A recent survey
revealed that tech pros tend to embellish their skill sets, previous experience and responsibilities more frequently than workers in other fields. While you can probably get away with boasting or exaggerating a bit, the problem with lying on a résumé is that the odds of getting caught are high. Whether the hiring manager or recruiter catches on during the initial review process, the face-to-face interview, or the reference check, spotting a lie or misrepresentation will doom your chances of landing the job. With that in mind, here’s how recruiters and hiring managers spot these discrepancies.
Job Titles and Duties Don’t Align
Having less responsibility than someone at a similar level is often the first indicator that something is wrong with a candidate’s résumé, noted Amber Eastman, recruiting manager with the Eastman Group. For example, “senior software engineer” is a title that usually applies to someone who has served as a product owner and/or project leader, not someone who has assisted a development team or reported to a fellow engineer, explained Dave Druzynski, Chief People Officer for Auto/Mate Dealership Systems, who trains recruiters and hiring managers to spot possible fibbers. If your job titles and duties don’t align, put a secondary title in parentheses next to your actual job title. That may help clarify things for the person reviewing your résumé.
If you tweak the experience levels in your opening profile or skills summary to match the job requirements, make sure your claims are actually supported in the résumé sections that follow. “Some candidates forget to backtrack and modify the entire document,” Druzynski explained. “For example, they may tweak the employment dates of their most recent job to show more experience in a specific role, but they forget to change the rest of their work history, so the date ranges overlap.” Reviewers also spot date discrepancies by comparing your résumé to your social-media profiles or previous résumé versions stored online. A short stint at a company followed by gap in employment is a sign that you weren’t laid off, as you might have claimed, but were actually terminated. Almost everyone gets fired at some point in their careers. It’s better to admit that things didn’t work out than get caught in a lie, Druzynski advised.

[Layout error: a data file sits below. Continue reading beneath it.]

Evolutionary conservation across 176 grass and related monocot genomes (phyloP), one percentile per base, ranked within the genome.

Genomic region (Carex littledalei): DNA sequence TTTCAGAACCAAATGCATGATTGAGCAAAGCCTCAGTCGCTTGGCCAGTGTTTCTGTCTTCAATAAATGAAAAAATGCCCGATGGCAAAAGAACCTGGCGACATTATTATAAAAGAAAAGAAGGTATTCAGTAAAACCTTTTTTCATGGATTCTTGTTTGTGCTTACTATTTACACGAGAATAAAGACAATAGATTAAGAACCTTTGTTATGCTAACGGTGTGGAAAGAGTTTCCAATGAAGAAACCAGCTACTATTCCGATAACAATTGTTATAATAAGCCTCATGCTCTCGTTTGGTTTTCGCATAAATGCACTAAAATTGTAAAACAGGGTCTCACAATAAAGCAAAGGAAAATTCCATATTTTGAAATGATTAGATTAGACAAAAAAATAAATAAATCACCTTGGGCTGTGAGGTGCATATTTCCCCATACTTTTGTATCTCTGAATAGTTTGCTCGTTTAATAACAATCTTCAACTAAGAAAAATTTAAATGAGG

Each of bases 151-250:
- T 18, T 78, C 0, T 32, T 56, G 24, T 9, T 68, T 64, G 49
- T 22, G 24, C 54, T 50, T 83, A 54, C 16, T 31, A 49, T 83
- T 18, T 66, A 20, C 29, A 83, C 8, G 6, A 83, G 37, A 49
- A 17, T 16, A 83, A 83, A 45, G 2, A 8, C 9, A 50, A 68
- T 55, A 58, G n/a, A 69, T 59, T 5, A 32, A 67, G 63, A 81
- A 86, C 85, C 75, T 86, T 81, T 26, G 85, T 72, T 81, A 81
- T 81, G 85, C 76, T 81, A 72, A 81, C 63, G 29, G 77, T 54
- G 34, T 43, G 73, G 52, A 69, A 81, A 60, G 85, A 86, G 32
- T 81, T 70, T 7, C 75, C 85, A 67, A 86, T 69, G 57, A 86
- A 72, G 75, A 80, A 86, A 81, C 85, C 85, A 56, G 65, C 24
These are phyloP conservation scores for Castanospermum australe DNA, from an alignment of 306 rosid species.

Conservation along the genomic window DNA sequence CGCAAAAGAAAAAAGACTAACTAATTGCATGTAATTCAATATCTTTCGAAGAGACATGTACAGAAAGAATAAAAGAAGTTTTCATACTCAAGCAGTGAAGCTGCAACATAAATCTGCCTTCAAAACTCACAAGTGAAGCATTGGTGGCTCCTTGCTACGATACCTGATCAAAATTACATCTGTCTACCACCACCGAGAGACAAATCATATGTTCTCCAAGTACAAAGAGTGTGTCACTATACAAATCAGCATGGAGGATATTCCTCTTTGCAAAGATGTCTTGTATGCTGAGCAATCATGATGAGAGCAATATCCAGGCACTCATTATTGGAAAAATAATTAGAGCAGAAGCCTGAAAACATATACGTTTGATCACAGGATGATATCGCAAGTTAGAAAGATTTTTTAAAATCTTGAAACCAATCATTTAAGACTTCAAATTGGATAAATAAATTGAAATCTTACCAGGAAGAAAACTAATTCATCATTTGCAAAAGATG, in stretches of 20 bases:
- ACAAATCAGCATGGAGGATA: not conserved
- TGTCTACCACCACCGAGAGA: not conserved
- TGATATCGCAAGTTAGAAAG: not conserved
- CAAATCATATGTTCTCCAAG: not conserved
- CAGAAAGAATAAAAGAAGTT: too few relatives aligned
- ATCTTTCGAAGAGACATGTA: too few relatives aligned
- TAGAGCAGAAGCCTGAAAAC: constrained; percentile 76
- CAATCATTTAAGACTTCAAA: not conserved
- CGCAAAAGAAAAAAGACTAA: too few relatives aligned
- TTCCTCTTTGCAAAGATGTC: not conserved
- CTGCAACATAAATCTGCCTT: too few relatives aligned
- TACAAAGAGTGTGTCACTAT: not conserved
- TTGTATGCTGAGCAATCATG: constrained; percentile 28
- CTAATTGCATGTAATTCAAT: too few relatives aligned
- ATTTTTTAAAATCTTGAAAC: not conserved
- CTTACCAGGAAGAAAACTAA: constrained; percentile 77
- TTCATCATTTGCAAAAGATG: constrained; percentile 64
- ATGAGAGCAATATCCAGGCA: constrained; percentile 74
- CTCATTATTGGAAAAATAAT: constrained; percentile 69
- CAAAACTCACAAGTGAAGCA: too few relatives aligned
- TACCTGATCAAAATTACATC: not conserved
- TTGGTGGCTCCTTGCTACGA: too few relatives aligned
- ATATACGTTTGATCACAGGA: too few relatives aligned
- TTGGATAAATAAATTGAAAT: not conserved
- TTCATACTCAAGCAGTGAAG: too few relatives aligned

Education Doesn’t Compute
According to employers, the most common lies they catch on résumés relate to academic degrees. Some misrepresentations are easy to spot, Eastman said. For instance, a candidate might list a CS degree from a university before it was offered at the school. Other candidates try to hide the fact that they didn’t actually earn a degree by indicating that they attended a college or university for four or more years. Unfortunately, trying to cover up the truth won’t work because employers usually call the school, run a background check, or use a service such as the National Student Clearinghouse to verify a candidate’s education.
Inconsistencies in Your Stories
Fibbers have a hard time describing their role or the specific steps they took to resolve a problem, especially if they’re claiming credit for projects or tasks assigned to other professionals or teams. Interviewers often ask detailed questions or use whiteboard exercises
to weed out candidates who may have misrepresented their experience or are trying to compete for a higher-level position than they deserve. Moreover, deceivers tend to contradict themselves or have inconsistencies in their stories; don’t be surprised if the interviewer tries to trip you up by interrupting you, or asking you to start at the end of a story and work backwards. “Our recruiters take notes during the phone screen and pass them along to the hiring manager to make sure that a candidate’s stories match up throughout the hiring process,” Druzynski added.
Informal Reference Checks
Recruiters and hiring managers aren’t limited to the references you provide. They will often tap their networks to see if anyone they know has worked with you. With 70 percent of employers checking out candidates online before they extend an offer, there's a good chance that someone will be able to verify or refute the information in your résumé. A single discrepancy could cause a hiring manager to walk away—or question everything you say. Keep that in mind when shaping your application materials.